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A first-floor boys bathroom at George Mason Elementary School in the city's East End.

The Richmond School Board on Monday approved a plan that will use millions in recently discovered money to fix leaking roofs and failing HVAC systems, as well as complete Superintendent Jason Kamras’ “bathroom blitz” and buy school buses, among other pressing maintenance needs.

Earlier this month, the city and Richmond Public Schools disclosed that the school system had $22.3 million in its accounts at the end of June for capital improvement projects, including $7.7 million allocated specifically for school maintenance — $6.9 million more than RPS thought it had left in its coffers.

“This is great news. Great, great news,” said School Board member Cheryl Burke, who represents the city’s 7th District. “This will allow us to do things we need to do.”

The school district was given $1.56 million this year by the city for school maintenance.

The accounting discrepancies were discovered, according to school and city leaders, after the two groups came together to reconcile financial accounts. On Monday, the RPS administration blamed different account names and processes for the discrepancies.

“It’s a shame that some of these investments weren’t made earlier on, but I’m glad we’re in a position now to do them,” said Scott Barlow, the School Board’s 2nd District representative.

Since the Aug. 9 disclosure of the newly found money, the Richmond education community has wondered how exactly the money would be spent as the district’s 44 schools continue to fall apart two weeks before the start of the school year.

School maintenance

RPS will use a combined $9.4 million from its current school maintenance fund to replace old chillers, leaking boilers and roofs, and replace some heating and air conditioning, or HVAC, systems, among other things. Nearly half of the school division’s buildings will get some sort of upgrade.

The maintenance projects will also require the reallocation of $5.3 million from the district’s planning and construction fund, an account that has $12.2 million in it. The reallocation requires City Council approval.

The work is expected to finish by the end of next summer. The School Board delayed action on spending $1.5 million to make upgrades to the Arthur Ashe Center, which was built in 1982.

Water power

To install new water fountains and hydration stations across the school division, RPS will spend $1 million in maintenance money already earmarked for lead abatement. The school division plans to finish installing the fountains and stations by the start of the school year.

Water testing conducted by RPS earlier this year revealed that four water fountains and 47 sinks in city schools have shown high levels of lead.

The school division says it is on track to add 300 hydration stations and water fountains.

‘Bathroom blitz’

Last month, Kamras announced a “bathroom blitz” — an effort to beautify the school division’s decrepit bathrooms — and asked businesses and nonprofit organizations for help.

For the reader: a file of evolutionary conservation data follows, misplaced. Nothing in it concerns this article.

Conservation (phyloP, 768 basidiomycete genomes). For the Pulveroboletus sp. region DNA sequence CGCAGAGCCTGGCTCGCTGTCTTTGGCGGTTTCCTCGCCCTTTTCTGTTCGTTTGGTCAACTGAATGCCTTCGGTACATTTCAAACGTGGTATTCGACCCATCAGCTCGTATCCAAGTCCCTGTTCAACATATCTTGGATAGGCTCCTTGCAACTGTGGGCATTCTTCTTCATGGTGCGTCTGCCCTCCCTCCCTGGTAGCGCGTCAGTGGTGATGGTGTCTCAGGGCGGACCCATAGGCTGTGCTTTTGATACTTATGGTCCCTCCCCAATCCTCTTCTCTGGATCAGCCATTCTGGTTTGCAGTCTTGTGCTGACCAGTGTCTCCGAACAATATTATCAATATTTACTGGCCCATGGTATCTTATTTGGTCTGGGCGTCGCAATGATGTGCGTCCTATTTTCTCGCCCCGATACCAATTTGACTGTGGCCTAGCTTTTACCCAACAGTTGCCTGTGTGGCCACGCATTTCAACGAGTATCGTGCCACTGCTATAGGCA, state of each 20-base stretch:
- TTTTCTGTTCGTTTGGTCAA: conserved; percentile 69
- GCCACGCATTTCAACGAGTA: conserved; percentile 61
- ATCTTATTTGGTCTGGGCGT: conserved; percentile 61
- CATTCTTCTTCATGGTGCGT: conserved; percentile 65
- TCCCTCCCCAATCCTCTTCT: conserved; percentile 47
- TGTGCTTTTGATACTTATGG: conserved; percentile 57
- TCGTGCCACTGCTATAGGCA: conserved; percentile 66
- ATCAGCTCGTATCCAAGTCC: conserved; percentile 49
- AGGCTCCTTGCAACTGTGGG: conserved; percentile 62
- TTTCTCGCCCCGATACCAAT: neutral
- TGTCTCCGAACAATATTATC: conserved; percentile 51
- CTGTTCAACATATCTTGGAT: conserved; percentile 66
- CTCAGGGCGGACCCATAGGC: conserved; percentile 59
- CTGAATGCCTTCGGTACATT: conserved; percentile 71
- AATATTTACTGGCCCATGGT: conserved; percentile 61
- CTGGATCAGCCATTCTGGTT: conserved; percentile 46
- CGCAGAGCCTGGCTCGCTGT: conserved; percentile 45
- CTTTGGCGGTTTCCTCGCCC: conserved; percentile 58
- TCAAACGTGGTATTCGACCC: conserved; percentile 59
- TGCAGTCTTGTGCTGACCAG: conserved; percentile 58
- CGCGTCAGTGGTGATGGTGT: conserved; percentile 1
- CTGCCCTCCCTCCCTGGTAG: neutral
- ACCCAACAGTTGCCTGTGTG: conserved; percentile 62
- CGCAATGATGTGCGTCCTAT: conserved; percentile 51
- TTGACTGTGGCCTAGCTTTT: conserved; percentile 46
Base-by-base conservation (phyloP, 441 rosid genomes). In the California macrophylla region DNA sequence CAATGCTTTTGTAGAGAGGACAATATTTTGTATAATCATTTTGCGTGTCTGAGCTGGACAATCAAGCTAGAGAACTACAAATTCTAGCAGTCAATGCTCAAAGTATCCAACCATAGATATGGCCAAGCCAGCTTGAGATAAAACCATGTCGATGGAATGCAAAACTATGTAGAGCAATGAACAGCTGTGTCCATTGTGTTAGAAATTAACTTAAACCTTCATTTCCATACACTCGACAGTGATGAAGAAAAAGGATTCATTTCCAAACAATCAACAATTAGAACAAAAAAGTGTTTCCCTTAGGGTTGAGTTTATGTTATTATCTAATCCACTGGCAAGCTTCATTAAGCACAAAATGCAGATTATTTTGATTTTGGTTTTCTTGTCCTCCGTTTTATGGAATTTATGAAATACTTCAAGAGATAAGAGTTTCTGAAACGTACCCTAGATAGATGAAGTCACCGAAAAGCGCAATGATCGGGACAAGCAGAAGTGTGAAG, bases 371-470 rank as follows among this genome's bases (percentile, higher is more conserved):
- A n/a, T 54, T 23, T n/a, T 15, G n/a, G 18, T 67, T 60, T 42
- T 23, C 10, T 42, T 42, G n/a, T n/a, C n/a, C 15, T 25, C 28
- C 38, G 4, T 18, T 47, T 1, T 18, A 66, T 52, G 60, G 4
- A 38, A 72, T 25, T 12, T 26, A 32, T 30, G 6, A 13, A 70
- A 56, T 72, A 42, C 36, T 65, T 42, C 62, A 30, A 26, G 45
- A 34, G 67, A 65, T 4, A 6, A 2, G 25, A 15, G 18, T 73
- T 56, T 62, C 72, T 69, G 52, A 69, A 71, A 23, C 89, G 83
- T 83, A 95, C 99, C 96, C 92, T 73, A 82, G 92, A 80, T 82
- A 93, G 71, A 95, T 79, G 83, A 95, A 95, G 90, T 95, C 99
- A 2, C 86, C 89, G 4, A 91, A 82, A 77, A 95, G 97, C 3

Under the School Board-approved maintenance plan, the division will spend up to $350,000 from its maintenance fund to finish the blitz by the start of the school year.

Since Kamras’ announcement, families and community members have worked on the initiative. In a separate presentation Monday, Chief Operating Officer Darin Simmons Jr. said RPS is on track to replace the following by Aug. 25:

  • 200 paper towel dispensers,
  • 150 toilet paper dispensers,
  • 150 soap dispensers,
  • 244 faucets,
  • 144 sinks,
  • 20 stall doors,
  • 200 stall locks, and
  • 100 ceiling tiles.

School buses

After paying off its school bus lease earlier this year, RPS wants to buy more school buses.

The district has $771,000 left in its bus lease fund, which would need to be reallocated — and approved by the City Council — for the purpose of buying nine buses.

More than 4 in 10 buses currently in use are at least 14 years old, meaning they’re older than the industry recommendation for replacement — and 1 in 5 buses are 20 years old or older.

Americans with Disabilities Act compliance

RPS has a little less than $1 million to make ADA upgrades. It’s the lone fund without a set plan.

Athletic facilities

Huguenot High School’s gym floor isn’t the only athletic space in RPS with problems.

The Huguenot floor has been replaced after a lost season for the school’s sports teams because of water damage. Now other schools are getting similar help.

The following schools will get gym floor upgrades during winter and spring break at a projected cost of $176,000: Armstrong, George Wythe, John Marshall, Thomas Jefferson, Community, Franklin Military Academy, Lucille Brown, Binford, Albert Hill, Elkhardt-Thompson, Westover Hills, Overby-Sheppard and Chimborazo.

John Marshall High School will get a new, eight-lane track next spring because “the current track is literally gravel” and has just six lanes, said Simmons. The projected cost of the track is $350,000.

The football field at Thomas Jefferson High School will get a $55,000 upgrade.

jmattingly@timesdispatch.com

(804) 649-6012

Twitter: @jmattingly306

Education Reporter

Justin Mattingly covers K-12 schools and higher education. A northern New York native and a Syracuse University alumnus, he's worked at the RTD since 2017. You can follow him on Twitter at @jmattingly306.

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